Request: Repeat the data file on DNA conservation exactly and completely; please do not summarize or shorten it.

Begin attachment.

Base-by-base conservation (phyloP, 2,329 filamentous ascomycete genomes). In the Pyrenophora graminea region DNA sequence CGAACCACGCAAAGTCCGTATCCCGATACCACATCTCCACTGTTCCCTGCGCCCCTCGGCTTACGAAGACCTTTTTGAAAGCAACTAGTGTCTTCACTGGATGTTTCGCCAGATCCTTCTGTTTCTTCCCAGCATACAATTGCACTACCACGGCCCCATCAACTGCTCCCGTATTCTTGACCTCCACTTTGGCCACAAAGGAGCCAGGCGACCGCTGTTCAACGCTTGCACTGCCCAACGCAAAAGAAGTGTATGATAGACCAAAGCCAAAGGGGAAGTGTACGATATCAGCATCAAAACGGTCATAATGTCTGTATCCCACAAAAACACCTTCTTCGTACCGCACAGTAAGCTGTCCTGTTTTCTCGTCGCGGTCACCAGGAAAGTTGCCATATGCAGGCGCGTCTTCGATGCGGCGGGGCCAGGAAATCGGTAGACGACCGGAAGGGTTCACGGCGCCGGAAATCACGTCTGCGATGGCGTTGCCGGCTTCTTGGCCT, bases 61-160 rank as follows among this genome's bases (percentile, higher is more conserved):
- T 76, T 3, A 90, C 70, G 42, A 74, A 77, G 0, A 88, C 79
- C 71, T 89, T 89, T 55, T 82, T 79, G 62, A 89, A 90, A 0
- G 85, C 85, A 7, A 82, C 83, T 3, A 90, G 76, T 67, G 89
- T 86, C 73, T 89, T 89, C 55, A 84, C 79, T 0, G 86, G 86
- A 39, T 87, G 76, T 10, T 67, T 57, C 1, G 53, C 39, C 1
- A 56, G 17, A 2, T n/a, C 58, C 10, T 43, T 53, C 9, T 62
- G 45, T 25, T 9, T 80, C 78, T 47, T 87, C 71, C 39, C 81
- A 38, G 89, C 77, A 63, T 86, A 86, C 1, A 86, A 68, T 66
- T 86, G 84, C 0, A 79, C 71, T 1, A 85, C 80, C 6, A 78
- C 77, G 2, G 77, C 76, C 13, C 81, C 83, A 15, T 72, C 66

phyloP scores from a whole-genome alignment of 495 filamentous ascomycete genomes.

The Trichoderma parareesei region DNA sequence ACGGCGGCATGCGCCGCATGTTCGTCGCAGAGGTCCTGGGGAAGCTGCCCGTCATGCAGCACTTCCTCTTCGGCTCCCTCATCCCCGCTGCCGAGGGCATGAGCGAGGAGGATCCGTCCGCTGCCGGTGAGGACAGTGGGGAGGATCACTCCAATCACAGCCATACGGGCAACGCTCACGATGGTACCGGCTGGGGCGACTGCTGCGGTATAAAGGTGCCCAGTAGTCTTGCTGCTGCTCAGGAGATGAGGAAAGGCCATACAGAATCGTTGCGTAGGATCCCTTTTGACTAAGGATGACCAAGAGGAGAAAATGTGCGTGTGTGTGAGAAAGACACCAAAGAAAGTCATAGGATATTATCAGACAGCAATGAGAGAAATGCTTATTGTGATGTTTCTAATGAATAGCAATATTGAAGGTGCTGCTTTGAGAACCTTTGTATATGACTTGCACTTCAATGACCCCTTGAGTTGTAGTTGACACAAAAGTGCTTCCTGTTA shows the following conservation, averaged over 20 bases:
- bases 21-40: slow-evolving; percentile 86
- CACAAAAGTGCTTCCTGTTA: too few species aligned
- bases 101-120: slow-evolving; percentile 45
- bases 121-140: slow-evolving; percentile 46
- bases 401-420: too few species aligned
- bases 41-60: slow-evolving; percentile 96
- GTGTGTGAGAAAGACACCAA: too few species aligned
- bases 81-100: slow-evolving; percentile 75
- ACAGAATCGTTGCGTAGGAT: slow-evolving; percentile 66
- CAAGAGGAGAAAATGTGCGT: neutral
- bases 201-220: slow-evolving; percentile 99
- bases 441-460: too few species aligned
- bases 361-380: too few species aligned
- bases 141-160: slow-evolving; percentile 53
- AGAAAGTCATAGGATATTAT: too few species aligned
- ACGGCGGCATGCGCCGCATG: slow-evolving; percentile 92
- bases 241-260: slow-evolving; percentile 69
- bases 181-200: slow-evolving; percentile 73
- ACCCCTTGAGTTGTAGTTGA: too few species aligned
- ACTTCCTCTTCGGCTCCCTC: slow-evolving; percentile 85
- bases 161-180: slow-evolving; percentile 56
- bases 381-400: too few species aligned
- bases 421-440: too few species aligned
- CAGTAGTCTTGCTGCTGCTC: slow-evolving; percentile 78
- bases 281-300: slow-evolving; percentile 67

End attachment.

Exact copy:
Base-by-base conservation (phyloP, 2,329 filamentous ascomycete genomes). In the Pyrenophora graminea region DNA sequence CGAACCACGCAAAGTCCGTATCCCGATACCACATCTCCACTGTTCCCTGCGCCCCTCGGCTTACGAAGACCTTTTTGAAAGCAACTAGTGTCTTCACTGGATGTTTCGCCAGATCCTTCTGTTTCTTCCCAGCATACAATTGCACTACCACGGCCCCATCAACTGCTCCCGTATTCTTGACCTCCACTTTGGCCACAAAGGAGCCAGGCGACCGCTGTTCAACGCTTGCACTGCCCAACGCAAAAGAAGTGTATGATAGACCAAAGCCAAAGGGGAAGTGTACGATATCAGCATCAAAACGGTCATAATGTCTGTATCCCACAAAAACACCTTCTTCGTACCGCACAGTAAGCTGTCCTGTTTTCTCGTCGCGGTCACCAGGAAAGTTGCCATATGCAGGCGCGTCTTCGATGCGGCGGGGCCAGGAAATCGGTAGACGACCGGAAGGGTTCACGGCGCCGGAAATCACGTCTGCGATGGCGTTGCCGGCTTCTTGGCCT, bases 61-160 rank as follows among this genome's bases (percentile, higher is more conserved):
- T 76, T 3, A 90, C 70, G 42, A 74, A 77, G 0, A 88, C 79
- C 71, T 89, T 89, T 55, T 82, T 79, G 62, A 89, A 90, A 0
- G 85, C 85, A 7, A 82, C 83, T 3, A 90, G 76, T 67, G 89
- T 86, C 73, T 89, T 89, C 55, A 84, C 79, T 0, G 86, G 86
- A 39, T 87, G 76, T 10, T 67, T 57, C 1, G 53, C 39, C 1
- A 56, G 17, A 2, T n/a, C 58, C 10, T 43, T 53, C 9, T 62
- G 45, T 25, T 9, T 80, C 78, T 47, T 87, C 71, C 39, C 81
- A 38, G 89, C 77, A 63, T 86, A 86, C 1, A 86, A 68, T 66
- T 86, G 84, C 0, A 79, C 71, T 1, A 85, C 80, C 6, A 78
- C 77, G 2, G 77, C 76, C 13, C 81, C 83, A 15, T 72, C 66

phyloP scores from a whole-genome alignment of 495 filamentous ascomycete genomes.

The Trichoderma parareesei region DNA sequence ACGGCGGCATGCGCCGCATGTTCGTCGCAGAGGTCCTGGGGAAGCTGCCCGTCATGCAGCACTTCCTCTTCGGCTCCCTCATCCCCGCTGCCGAGGGCATGAGCGAGGAGGATCCGTCCGCTGCCGGTGAGGACAGTGGGGAGGATCACTCCAATCACAGCCATACGGGCAACGCTCACGATGGTACCGGCTGGGGCGACTGCTGCGGTATAAAGGTGCCCAGTAGTCTTGCTGCTGCTCAGGAGATGAGGAAAGGCCATACAGAATCGTTGCGTAGGATCCCTTTTGACTAAGGATGACCAAGAGGAGAAAATGTGCGTGTGTGTGAGAAAGACACCAAAGAAAGTCATAGGATATTATCAGACAGCAATGAGAGAAATGCTTATTGTGATGTTTCTAATGAATAGCAATATTGAAGGTGCTGCTTTGAGAACCTTTGTATATGACTTGCACTTCAATGACCCCTTGAGTTGTAGTTGACACAAAAGTGCTTCCTGTTA shows the following conservation, averaged over 20 bases:
- bases 21-40: slow-evolving; percentile 86
- CACAAAAGTGCTTCCTGTTA: too few species aligned
- bases 101-120: slow-evolving; percentile 45
- bases 121-140: slow-evolving; percentile 46
- bases 401-420: too few species aligned
- bases 41-60: slow-evolving; percentile 96
- GTGTGTGAGAAAGACACCAA: too few species aligned
- bases 81-100: slow-evolving; percentile 75
- ACAGAATCGTTGCGTAGGAT: slow-evolving; percentile 66
- CAAGAGGAGAAAATGTGCGT: neutral
- bases 201-220: slow-evolving; percentile 99
- bases 441-460: too few species aligned
- bases 361-380: too few species aligned
- bases 141-160: slow-evolving; percentile 53
- AGAAAGTCATAGGATATTAT: too few species aligned
- ACGGCGGCATGCGCCGCATG: slow-evolving; percentile 92
- bases 241-260: slow-evolving; percentile 69
- bases 181-200: slow-evolving; percentile 73
- ACCCCTTGAGTTGTAGTTGA: too few species aligned
- ACTTCCTCTTCGGCTCCCTC: slow-evolving; percentile 85
- bases 161-180: slow-evolving; percentile 56
- bases 381-400: too few species aligned
- bases 421-440: too few species aligned
- CAGTAGTCTTGCTGCTGCTC: slow-evolving; percentile 78
- bases 281-300: slow-evolving; percentile 67